I went on to become a reasonably decent long jumper and represented Scotland on a couple of occasions when I was Scottish Junior Champion. Hamish trained very hard but soon realised that he wasn’t going to make it as a sprinter or a long jumper, so he began a slow progression through the track events – as a middle distance runner, then a long distance runner and eventually as a marathon runner, sadly without any real success. I think he may have run just under the three hours for the marathon.
We used to go for long runs together as lads. Although I was specifically training as a long jumper Hamish was always happy to do some sprints training with me and I was always willing to go for some long runs with him. We both simply loved athletics and we both loved training, even before we met John Anderson. We did a lot of sprints training on the grass in Queen’s Park, near to Hamish’s parents home in Langside.
On one occasion, when we were 15, we ran from my parents home in Hillington in Glasgow, down to Bishopton to visit an aunt and uncle of mine. We had a cup of tea before running back again. It wasn’t a huge distance – about 15 miles, but on the way back Hamish literally seized up and my father had to go out in the car to collect him.
But Hamish never allowed these things to get him down. He had grit and determination in abundance. Where I had some natural ability, which led me to ease off training when things became too hard, Hamish was motivated by sheer hard graft. Indeed, John Anderson used to tell people that Hamish was the least successful of all his athletes, but the hardest worker!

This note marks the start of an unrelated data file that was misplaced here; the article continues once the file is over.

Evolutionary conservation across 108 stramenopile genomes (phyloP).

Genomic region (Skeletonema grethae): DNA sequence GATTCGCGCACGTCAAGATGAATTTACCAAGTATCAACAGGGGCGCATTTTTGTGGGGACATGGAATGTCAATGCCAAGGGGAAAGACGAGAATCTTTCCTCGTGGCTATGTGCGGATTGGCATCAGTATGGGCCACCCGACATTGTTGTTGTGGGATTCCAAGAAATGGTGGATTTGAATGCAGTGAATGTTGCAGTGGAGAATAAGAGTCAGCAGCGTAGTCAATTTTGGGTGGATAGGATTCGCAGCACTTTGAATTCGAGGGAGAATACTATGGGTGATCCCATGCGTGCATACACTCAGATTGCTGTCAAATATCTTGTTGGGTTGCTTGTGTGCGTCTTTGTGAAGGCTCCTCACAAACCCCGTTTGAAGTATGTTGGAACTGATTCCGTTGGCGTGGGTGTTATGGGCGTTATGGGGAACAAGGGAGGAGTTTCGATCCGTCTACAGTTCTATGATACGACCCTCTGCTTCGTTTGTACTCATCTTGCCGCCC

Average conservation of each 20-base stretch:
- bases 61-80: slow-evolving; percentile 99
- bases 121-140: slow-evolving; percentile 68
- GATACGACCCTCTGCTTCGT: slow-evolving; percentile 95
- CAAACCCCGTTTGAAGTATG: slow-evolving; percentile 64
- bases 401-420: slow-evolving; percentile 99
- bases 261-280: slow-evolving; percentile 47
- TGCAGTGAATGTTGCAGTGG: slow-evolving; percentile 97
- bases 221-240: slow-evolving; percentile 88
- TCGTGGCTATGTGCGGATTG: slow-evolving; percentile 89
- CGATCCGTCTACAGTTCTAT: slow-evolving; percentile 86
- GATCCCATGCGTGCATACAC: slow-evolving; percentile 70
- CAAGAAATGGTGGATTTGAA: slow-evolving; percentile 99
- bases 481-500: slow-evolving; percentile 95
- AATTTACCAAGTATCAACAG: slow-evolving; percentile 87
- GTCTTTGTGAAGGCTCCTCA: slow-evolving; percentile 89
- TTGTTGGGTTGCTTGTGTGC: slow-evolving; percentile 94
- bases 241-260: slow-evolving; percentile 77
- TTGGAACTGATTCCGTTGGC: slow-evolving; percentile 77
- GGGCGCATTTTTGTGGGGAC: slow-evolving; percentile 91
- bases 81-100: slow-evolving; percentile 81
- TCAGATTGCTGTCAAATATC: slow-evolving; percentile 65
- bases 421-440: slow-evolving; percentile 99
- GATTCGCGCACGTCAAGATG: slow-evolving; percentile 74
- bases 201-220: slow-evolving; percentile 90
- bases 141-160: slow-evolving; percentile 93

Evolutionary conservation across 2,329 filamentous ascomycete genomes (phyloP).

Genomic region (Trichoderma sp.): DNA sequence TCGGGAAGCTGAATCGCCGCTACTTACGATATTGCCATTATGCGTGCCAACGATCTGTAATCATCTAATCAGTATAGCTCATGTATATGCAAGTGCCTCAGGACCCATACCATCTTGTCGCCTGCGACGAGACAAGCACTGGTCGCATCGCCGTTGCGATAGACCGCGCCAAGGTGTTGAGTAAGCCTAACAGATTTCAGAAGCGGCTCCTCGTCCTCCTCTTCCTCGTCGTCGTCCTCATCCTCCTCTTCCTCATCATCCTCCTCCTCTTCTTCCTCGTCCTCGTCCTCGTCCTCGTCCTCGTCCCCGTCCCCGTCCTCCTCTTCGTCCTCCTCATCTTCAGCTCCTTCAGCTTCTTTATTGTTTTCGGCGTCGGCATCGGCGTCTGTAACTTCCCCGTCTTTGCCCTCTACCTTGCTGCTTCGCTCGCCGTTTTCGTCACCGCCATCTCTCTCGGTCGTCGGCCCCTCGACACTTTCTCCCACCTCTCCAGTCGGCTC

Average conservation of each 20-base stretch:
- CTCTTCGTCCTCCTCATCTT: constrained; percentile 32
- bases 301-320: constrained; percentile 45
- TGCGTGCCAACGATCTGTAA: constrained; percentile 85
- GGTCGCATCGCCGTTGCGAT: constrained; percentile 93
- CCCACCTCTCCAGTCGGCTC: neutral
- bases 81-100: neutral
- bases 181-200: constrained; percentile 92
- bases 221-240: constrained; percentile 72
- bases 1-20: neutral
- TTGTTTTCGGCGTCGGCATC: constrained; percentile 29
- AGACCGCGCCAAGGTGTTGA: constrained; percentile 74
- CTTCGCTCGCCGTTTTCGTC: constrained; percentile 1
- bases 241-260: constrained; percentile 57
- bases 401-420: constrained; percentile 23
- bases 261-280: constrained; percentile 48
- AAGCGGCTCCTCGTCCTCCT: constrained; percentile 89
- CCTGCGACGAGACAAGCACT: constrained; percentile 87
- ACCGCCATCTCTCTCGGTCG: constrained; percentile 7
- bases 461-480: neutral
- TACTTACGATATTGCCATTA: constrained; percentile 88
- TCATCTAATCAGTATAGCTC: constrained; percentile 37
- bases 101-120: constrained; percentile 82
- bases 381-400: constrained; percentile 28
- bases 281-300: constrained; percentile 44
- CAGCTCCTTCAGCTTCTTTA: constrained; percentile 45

We met John Anderson at a schoolboys Easter training camp at Inverclyde. He took us under his wing and we often travelled out to Hamilton where John lived with his first wife Christine to help him collate training films and such like. On one later occasion, when we were both 17 I had bought a Honda motor bike but Hamish had splashed out on a wee scooter-type thing which barely went about 15-20mph. We both decided to go out to Hamilton to visit the Andersons on a particularly cold winter day. I got to Earnock about an hour before Hamish and when he appeared Christine had to take him into the house, place him in front of the fire, and thaw him out. I reckon he was suffering the first stages of hypothermia!
Our weekends were entirely taken up with training – usually meeting Anderson somewhere and then going to the new all weather running track at Grangemouth Stadium. Later on that changed to Meadowbank in Edinburgh. We were in an excellent group of athletes that John coached that included Scottish shot put champion Moira Kerr, hurdler Lindy Carruthers (her mother was a coach with Maryhill Ladies, but more of that later) 400m runner David Jenkins (later became infamous as a drug cheat but we always called him Gwendoline – can’t really remember why…) the decathlete Stewart McCallum, middle distance runners Duncy Middleton and Graeme Grant. There were others but I can’t remember them now.
Hamish and I were training partners to some noted Maryhill Ladies athletes such as Avril Beattie and we benefitted from the extra training opportunities that training with the girls of Maryhill Ladies brought (eg Friday evening indoor gym sessions). By now my parents had moved and I had left West of Scotland to join Bellahouston Harriers but Hamish remained very faithful to West of Scotland Harriers. But it was Maryhill Ladies where his coaching would eventually start.”
We both had various girlfriends who were athletes and so life was a lot of fun. However, that hasn’t gone unnoticed. I remember Alex Naylor from Shettleston Harrier, who rarely failed to call a spade a spade, telling us we were a pair of pansies because we liked to train with the girls.